In 2017, the Canadian dream offers far more, said Scott Gilmore, a former Canadian diplomat and the author of the essay "The American Dream has moved to Canada," which was published in Canadian news magazine Maclean's last month.
"No matter how you cut the American dream or no matter how you describe the American dream, whether it's life, liberty and the pursuit of happiness or a car, a job and a degree, it's now become easier in Canada," Gilmore told CNN's Fareed Zakaria..
In his essay, Gilmore notes that 46% of Americans have college degrees compared with 59% of Canadians. Canadians live 2.5 years longer, 81.2 years compared to America's 78.2. And Canadians are the sixth happiest people in the world, according to the World Economic Forum. Americans lag behind in 13th spot.
As for why America was behind across the board, the reasons, Gilmore said, were "obvious."
"The health care system for one," he said.
"We don't have people going bankrupt because of health care costs. So our poor parts of the society can continue to thrive."
In addition, he pointed out, "access to education is easier."
"There are cheaper degrees. We don't have the student loan problem that you have in the United States," he told Zakaria.
And as for the famed claim from "The Star-Spangled Banner" that America is the "land of the free," Gilmore pointed out that US incarceration rates suggest otherwise. In fact, he said, according to the Cato Institute's Human Freedom Index, Canada ranks sixth, compared to America's placing of 23rd.
Americans more likely to be locked up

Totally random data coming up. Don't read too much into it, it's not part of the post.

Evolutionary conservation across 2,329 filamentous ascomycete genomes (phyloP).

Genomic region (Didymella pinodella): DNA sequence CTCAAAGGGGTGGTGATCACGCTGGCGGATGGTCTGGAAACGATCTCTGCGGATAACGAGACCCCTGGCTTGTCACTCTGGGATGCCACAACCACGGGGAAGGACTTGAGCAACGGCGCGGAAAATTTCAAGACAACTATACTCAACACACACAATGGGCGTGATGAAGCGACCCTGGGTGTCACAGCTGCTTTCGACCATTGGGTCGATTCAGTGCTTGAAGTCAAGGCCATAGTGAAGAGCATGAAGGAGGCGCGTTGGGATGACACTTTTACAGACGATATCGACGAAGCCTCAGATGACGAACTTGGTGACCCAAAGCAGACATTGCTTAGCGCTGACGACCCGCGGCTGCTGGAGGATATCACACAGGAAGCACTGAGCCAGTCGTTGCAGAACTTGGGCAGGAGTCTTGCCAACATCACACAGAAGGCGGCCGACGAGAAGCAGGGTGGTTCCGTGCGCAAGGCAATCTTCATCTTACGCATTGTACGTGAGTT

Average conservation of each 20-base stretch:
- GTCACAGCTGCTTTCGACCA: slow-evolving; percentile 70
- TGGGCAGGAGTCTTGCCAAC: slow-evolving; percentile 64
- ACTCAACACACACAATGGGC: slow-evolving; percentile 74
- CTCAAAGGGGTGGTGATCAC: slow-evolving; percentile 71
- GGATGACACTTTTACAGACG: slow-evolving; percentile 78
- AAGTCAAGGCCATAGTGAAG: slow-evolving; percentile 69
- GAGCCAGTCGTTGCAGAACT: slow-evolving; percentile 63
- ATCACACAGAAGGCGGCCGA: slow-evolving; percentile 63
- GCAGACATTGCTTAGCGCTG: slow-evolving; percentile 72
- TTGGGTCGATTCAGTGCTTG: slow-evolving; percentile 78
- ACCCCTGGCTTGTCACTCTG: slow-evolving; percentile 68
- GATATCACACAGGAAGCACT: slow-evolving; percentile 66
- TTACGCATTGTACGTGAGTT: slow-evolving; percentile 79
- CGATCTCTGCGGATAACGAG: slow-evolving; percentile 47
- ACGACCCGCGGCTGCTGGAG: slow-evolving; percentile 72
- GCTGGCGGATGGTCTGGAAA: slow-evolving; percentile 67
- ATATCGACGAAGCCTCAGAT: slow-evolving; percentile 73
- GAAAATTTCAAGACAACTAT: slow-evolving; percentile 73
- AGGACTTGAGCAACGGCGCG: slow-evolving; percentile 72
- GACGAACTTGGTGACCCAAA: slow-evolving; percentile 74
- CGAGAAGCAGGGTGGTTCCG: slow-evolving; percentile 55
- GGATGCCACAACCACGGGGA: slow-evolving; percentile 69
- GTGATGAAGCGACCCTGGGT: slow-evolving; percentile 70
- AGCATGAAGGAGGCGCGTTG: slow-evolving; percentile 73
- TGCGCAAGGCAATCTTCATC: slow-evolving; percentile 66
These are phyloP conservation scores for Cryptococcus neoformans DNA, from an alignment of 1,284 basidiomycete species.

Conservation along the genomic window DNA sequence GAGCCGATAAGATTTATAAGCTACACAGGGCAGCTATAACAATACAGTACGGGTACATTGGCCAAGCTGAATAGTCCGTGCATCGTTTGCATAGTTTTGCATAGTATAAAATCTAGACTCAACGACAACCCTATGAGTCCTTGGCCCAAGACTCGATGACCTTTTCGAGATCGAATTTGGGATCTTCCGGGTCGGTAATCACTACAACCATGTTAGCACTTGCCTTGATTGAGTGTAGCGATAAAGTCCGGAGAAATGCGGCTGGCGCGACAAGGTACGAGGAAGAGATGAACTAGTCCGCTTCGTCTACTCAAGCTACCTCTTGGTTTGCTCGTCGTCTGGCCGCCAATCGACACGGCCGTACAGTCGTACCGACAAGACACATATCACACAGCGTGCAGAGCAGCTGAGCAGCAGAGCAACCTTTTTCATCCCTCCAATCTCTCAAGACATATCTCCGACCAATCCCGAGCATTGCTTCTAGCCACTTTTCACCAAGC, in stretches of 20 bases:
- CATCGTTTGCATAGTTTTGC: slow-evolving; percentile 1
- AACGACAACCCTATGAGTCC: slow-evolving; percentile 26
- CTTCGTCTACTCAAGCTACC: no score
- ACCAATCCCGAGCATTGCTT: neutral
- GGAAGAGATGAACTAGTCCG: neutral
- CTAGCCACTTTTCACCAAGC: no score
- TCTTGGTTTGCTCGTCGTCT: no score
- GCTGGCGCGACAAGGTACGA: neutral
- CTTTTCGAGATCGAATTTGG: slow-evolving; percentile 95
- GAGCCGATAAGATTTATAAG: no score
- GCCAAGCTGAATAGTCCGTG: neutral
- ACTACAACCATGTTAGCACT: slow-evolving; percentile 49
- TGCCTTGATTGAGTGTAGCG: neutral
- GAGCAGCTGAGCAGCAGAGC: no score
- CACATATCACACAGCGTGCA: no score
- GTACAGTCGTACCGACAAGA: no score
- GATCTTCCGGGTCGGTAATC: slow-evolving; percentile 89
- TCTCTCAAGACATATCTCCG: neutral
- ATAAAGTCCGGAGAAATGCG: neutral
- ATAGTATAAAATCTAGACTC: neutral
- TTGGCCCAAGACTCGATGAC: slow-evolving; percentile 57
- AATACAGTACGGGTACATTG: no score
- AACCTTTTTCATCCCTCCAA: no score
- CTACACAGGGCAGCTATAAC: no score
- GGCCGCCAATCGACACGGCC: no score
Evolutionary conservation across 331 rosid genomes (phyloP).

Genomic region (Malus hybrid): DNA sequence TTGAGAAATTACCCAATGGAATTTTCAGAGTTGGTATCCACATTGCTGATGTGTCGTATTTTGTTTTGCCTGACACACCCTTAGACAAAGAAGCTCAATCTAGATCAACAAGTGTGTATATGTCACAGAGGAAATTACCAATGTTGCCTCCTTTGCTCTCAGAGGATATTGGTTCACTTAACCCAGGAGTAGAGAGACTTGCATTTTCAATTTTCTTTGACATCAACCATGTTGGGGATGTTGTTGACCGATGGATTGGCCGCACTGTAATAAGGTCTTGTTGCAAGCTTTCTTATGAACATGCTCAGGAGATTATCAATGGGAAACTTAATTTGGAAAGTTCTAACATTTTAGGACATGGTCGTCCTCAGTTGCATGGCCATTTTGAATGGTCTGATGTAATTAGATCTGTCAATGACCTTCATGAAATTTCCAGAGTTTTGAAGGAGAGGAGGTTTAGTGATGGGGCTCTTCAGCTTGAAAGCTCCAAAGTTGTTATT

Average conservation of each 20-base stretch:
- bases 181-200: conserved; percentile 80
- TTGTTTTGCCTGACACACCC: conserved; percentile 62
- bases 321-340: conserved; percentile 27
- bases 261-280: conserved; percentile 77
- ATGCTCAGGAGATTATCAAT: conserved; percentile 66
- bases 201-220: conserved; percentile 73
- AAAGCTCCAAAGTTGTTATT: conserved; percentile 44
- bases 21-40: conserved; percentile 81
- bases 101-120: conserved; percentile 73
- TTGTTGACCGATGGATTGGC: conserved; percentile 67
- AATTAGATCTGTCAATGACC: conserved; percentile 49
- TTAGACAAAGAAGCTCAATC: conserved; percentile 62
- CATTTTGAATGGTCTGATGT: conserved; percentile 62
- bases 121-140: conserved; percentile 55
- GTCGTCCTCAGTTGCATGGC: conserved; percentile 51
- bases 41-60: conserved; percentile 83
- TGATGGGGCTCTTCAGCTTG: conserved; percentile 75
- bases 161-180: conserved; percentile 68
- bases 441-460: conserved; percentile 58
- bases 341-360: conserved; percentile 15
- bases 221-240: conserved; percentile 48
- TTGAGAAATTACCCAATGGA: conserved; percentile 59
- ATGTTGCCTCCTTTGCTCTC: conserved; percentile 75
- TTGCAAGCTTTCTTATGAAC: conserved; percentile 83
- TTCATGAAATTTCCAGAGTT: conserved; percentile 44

"The statistic that I find the most troubling is that in the United States, your average American is six times more likely to be incarcerated, in prison or in jail, than your average Canadian, or European, for that matter," Gilmore said.
"I don't think that's something that Americans realize, how the prison system and the justice system here is so different from the rest of the Western world," he added.
Canada also ranks higher for press freedom, according to Reporters Without Borders, Zakaria noted. In addition, The Heritage Foundation, a conservative think tank, also ranks Canada much higher for economic freedom.
"There is a recognition that overall welfare of the society is driven by a healthy private sector," Gilmore explained.
"A lot of effort is put in to try to figure out how can we create a level playing field for everybody, but one where people can prosper."
And though Gilmore insisted that, in 2017, the Canadian dream certainly seems more attractive than its American counterpart, he insisted that his home country still had "problems" it needed to address. Especially when it comes to Canada's indigenous communities.
"But overall," he concluded, "we seem to be muddling through and doing a little bit better."